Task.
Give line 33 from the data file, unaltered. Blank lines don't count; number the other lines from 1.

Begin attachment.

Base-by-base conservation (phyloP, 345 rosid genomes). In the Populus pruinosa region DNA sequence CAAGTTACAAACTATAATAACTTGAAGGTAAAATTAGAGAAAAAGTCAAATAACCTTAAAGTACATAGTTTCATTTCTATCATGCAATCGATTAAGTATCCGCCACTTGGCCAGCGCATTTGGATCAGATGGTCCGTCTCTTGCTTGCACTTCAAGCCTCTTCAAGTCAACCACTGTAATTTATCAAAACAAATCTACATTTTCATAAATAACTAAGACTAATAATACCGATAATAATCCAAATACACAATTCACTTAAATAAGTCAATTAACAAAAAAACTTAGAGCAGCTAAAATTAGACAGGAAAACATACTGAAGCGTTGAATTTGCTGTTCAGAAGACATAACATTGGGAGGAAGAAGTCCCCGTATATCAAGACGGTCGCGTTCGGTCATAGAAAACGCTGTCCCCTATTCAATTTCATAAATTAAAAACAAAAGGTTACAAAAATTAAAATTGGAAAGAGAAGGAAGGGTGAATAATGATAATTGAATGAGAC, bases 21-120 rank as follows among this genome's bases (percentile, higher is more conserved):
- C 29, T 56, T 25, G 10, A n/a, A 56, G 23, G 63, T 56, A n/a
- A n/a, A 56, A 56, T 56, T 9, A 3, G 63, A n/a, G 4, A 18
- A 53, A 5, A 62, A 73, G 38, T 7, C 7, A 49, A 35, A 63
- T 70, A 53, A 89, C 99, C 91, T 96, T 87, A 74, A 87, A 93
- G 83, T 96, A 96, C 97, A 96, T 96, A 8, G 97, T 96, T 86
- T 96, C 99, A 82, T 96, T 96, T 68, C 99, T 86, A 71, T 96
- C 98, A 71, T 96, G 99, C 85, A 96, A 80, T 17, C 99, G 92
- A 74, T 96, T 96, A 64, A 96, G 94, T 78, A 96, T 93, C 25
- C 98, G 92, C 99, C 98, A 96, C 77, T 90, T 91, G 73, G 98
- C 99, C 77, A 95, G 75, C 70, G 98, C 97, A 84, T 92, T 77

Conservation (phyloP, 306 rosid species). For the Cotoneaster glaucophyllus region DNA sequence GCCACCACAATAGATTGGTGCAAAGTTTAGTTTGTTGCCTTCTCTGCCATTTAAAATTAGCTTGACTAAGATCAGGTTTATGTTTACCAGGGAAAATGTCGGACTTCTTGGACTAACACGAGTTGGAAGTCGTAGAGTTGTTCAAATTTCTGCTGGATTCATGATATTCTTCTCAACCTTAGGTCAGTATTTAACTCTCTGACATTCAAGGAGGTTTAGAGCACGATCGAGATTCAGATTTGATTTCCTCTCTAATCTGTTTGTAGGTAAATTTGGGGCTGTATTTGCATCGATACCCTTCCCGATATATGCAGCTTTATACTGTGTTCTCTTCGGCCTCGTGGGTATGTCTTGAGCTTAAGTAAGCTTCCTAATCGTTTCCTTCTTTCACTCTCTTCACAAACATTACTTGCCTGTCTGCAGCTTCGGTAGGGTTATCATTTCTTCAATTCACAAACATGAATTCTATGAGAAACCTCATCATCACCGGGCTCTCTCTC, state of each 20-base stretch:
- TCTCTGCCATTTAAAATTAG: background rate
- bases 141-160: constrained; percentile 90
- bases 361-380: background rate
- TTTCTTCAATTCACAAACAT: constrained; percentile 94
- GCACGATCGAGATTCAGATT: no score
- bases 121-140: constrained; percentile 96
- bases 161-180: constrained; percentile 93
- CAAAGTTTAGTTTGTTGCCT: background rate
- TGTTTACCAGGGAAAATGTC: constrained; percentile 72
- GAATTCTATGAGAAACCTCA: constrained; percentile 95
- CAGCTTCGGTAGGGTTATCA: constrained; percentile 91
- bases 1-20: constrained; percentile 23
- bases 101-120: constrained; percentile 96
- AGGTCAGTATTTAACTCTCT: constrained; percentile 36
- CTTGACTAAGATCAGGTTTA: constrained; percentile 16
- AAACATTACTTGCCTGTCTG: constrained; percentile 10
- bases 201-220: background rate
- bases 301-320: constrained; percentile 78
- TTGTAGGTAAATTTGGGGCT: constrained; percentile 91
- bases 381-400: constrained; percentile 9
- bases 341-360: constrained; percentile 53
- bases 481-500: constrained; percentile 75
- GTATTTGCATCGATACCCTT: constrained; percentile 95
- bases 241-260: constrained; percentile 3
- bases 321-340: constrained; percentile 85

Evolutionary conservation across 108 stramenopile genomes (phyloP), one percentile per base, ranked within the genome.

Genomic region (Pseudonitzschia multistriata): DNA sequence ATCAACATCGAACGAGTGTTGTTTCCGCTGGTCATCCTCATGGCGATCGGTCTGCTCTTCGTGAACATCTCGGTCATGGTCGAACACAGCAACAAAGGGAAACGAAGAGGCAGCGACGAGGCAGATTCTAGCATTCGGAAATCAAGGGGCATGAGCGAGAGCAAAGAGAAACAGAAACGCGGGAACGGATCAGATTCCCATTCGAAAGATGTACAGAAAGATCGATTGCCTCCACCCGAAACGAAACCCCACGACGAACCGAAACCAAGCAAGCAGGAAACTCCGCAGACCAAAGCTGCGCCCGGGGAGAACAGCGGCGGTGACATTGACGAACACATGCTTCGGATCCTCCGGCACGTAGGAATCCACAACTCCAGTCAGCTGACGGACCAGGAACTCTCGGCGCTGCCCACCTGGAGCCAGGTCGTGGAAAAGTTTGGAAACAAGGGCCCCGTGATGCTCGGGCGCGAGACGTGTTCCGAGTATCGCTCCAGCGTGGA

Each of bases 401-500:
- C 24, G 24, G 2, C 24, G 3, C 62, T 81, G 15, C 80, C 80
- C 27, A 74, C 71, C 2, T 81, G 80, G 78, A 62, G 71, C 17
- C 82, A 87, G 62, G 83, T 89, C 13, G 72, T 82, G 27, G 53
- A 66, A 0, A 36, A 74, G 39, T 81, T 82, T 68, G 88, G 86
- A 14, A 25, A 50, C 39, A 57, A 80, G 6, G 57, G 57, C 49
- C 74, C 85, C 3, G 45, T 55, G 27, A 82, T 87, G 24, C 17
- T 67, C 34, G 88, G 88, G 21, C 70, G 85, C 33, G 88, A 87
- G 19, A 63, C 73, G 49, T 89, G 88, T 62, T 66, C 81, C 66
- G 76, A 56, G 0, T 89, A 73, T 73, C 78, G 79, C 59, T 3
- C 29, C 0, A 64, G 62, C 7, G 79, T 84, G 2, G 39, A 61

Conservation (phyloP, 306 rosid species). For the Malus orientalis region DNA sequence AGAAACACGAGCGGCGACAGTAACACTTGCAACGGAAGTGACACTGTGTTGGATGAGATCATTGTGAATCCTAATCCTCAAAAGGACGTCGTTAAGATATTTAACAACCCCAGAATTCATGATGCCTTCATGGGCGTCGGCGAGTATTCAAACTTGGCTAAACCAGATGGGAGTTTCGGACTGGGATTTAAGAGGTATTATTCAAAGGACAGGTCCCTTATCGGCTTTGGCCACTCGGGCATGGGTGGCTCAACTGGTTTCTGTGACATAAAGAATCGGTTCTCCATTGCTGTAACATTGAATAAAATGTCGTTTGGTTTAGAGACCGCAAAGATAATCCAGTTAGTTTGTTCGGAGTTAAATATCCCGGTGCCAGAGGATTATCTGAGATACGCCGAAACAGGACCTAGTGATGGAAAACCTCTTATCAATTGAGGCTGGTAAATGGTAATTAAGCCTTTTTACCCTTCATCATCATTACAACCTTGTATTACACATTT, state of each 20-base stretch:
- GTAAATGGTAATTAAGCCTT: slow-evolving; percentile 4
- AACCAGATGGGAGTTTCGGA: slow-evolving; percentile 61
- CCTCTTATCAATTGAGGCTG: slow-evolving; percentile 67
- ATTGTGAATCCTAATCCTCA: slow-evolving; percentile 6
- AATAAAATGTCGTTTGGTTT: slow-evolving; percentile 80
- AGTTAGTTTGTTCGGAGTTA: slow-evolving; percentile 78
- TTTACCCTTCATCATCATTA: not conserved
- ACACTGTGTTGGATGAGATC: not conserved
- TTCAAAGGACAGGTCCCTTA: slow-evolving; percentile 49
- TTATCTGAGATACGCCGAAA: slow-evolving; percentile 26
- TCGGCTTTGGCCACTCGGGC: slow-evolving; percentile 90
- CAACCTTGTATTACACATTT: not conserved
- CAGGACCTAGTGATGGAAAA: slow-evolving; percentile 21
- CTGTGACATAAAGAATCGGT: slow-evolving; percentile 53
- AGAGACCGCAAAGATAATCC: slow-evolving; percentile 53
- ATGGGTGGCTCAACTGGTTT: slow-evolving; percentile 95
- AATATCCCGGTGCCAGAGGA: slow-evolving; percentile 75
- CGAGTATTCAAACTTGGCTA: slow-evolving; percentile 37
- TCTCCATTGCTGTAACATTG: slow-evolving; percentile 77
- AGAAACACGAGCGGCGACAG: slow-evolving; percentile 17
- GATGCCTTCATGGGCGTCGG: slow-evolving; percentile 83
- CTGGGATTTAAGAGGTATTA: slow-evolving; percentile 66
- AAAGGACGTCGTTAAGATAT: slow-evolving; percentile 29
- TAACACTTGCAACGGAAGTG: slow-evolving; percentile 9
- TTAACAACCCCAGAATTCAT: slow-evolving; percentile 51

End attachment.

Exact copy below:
- bases 341-360: constrained; percentile 53